By Bob Litton
NOTE TO READERS: I “fell in love” early last May, when, due to another of my “serendipitous” Internet explorations, I happened upon some performances by a young Dutch girl on YouTube. The three clips were filmed during the “Holland’s Got Talent” competition last fall and winter. The girl’s name is Amira Willighagen. She was nine years old when she sang Puccini’s “O Mio Babbino Caro” as her audition number in October 2013; I read later that her tenth birth anniversary was last March. Amira’s semi-final offering was the “Ave Maria” composed by J.S. Bach/Charles Gounod, which Amira performed on December 21. And her final rendition, a week later, was another Puccini aria, “Nessun Dorma” from his opera Turandot.
I was so overwhelmed with admiration for this little Dutch girl that I emailed the YouTube URL’s to friends and revisited those clips many times since. Most of my acquaintances are aware how obsessively analytical I am. The writing below is the result of my analysis of almost everything that was apparent during Amira’s three performances.
Jaws dropped in a Netherlands auditorium last October 26 when a nine-year-old Dutch girl, standing confidently in the middle of a cavernous stage, empty except for her and a large backdrop of a painted farm with rows of tulips, opened her mouth and began to sing the opening notes of Giacomo Puccini’s aria “O Mio Babbino Caro” from his opera Gianni Schicchi. The surprise — almost shock — was not due simply to the fact that the girl was sounding all the right notes: it was also due to her voice tone: she sounded like a lady thrice her age. In fact, one of the judges, Gordon Heuckeroth, expressed the possibility that Amira might be the reincarnation of Maria Callas. (Amira’s fans have posited an alternate spirit: Kirsten Flagstad.)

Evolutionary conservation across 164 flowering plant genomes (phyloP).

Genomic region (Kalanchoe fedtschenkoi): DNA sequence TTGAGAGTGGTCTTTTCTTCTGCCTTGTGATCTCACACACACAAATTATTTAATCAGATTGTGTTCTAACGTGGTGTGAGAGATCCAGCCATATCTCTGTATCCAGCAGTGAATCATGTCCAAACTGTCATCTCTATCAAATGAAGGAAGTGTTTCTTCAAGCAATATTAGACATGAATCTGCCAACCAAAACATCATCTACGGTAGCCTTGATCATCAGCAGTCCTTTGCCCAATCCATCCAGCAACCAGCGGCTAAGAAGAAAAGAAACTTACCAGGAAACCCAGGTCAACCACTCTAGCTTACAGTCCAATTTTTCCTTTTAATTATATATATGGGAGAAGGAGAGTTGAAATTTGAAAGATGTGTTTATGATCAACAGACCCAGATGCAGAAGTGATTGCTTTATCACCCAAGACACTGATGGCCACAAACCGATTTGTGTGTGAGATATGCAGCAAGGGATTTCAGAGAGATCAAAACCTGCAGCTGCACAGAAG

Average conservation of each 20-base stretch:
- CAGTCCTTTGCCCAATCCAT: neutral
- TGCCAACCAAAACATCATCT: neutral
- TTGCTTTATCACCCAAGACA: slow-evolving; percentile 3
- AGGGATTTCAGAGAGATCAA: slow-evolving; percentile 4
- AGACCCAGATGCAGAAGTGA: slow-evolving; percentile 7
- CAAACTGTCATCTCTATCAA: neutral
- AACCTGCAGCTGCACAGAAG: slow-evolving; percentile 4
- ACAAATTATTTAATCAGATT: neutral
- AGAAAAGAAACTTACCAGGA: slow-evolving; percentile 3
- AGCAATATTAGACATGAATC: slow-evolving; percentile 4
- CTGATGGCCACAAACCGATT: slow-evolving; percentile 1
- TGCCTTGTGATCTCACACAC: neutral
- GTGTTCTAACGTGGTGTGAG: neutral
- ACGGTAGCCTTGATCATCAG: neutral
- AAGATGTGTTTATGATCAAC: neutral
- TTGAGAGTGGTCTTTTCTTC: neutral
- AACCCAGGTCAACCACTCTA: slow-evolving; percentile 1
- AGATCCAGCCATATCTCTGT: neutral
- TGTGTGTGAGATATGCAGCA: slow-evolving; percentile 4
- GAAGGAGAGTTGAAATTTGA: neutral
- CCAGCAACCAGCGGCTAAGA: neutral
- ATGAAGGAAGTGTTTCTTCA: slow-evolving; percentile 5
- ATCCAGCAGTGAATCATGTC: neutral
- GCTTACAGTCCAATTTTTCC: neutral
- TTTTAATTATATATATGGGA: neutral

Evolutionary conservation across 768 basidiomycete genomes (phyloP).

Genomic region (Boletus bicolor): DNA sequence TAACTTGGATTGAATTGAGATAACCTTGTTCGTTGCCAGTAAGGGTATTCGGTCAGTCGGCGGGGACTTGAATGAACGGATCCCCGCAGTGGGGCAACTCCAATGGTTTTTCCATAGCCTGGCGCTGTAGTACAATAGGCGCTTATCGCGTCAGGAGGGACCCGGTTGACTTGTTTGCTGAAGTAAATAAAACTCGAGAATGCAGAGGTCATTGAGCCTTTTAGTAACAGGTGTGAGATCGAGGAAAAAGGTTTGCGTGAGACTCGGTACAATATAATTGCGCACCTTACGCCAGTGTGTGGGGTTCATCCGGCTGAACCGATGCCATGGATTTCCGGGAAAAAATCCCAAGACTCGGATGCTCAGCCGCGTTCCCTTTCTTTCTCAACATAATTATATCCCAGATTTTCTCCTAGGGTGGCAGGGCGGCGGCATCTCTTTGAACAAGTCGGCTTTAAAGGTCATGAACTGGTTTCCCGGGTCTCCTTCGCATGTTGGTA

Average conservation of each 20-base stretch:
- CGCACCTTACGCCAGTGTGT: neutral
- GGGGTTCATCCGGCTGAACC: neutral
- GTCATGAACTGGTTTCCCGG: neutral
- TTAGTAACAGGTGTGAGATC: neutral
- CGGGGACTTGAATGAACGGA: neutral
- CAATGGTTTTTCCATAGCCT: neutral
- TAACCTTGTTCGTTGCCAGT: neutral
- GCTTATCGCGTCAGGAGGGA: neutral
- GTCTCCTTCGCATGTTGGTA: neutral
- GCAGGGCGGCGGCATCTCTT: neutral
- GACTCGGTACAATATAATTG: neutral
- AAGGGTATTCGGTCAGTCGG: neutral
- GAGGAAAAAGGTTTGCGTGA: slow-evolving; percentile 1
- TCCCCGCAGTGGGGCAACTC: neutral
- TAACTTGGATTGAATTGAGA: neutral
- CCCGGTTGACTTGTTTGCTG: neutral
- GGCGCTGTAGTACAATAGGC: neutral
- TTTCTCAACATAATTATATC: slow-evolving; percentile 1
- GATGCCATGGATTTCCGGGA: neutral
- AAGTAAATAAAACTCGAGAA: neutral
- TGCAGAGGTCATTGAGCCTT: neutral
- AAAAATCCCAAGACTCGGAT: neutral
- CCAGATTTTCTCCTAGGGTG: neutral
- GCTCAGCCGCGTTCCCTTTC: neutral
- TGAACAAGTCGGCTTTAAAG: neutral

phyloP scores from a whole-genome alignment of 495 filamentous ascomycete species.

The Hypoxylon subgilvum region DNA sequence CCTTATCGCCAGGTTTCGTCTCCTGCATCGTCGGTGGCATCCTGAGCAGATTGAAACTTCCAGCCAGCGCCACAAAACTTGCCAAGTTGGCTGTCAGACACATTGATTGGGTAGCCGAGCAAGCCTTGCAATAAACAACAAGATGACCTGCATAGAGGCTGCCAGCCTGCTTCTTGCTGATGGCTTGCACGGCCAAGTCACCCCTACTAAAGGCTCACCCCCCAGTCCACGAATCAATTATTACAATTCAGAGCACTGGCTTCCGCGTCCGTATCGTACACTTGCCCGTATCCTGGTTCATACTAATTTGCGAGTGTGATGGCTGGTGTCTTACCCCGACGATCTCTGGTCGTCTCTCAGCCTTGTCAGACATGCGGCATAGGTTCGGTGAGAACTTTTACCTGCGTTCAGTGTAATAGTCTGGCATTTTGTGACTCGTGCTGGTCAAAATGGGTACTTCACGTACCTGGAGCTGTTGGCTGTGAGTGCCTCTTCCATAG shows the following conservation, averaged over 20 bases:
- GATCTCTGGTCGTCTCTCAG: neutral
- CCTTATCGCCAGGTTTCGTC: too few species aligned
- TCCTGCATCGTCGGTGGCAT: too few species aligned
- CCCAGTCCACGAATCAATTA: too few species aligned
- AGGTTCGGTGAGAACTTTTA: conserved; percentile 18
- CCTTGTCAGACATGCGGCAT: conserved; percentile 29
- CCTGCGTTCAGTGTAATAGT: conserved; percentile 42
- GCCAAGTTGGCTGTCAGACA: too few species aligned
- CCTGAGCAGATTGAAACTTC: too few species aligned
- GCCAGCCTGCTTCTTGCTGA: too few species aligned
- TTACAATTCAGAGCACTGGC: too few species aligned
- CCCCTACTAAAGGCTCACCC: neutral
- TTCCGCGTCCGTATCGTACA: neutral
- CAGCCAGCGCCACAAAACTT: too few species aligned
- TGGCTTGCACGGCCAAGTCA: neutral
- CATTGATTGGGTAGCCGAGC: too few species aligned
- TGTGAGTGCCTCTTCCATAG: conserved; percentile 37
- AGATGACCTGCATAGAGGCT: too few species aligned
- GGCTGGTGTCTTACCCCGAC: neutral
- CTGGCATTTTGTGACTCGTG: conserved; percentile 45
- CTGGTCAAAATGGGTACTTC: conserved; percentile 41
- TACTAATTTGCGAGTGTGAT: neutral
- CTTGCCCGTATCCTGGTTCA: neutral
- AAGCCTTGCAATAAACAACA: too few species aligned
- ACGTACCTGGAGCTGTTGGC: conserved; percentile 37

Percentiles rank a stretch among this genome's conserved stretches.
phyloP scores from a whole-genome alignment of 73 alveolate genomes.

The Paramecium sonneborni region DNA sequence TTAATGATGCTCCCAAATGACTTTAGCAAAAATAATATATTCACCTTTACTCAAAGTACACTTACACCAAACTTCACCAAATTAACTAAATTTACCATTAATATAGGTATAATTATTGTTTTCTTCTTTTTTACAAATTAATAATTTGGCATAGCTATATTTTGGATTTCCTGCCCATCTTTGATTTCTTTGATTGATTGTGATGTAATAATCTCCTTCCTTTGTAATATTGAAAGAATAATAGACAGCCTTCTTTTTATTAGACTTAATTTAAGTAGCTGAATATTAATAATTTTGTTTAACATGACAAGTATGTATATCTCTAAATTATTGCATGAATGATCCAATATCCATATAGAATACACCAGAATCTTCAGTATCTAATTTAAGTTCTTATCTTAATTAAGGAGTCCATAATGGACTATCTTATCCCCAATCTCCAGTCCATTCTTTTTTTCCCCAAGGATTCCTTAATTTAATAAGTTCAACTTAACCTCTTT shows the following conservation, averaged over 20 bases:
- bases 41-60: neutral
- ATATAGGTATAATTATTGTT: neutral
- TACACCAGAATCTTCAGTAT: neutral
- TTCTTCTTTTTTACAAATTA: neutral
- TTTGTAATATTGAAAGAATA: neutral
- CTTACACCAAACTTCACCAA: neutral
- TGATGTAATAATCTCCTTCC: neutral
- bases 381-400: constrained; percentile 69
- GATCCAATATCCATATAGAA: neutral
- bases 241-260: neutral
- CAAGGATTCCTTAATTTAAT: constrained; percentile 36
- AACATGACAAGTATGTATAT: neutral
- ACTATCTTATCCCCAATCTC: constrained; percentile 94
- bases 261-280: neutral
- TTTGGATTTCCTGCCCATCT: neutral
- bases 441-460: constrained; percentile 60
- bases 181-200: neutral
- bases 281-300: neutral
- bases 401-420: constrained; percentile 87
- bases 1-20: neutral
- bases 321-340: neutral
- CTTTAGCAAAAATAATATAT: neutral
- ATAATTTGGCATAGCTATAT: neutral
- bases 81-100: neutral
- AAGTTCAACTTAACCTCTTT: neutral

But, actually, much of the surprise was generated even before Amira had begun to sing; by the uninhibited manner she strode to center stage, vigorously waving her hand in salutation to the applauding audience, which included her family and friends as well as many strangers. Her responses to the three judges’ preliminary questions were tantalizing as well: she told them she had looked for some suitable songs on YouTube for singing on “Queen’s Day” and that she had never had a singing lesson. I have heard of playing the piano “by ear” but never of learning to sing arias from “YouTube”.
All three judges — Heuckeroth, Chantal Tanzen, and Dan Karaty — were effusive in their praise of Amira’s talent and remarked especially on how unthreatened she had revealed herself to be before the large audience. They heartily voted that she should be given the “Golden Ticket”, which would allow her to proceed directly to the finals. (Since she would sing “Ave Maria” during the semi-finals, I am not sure what she was being permitted to skip over.)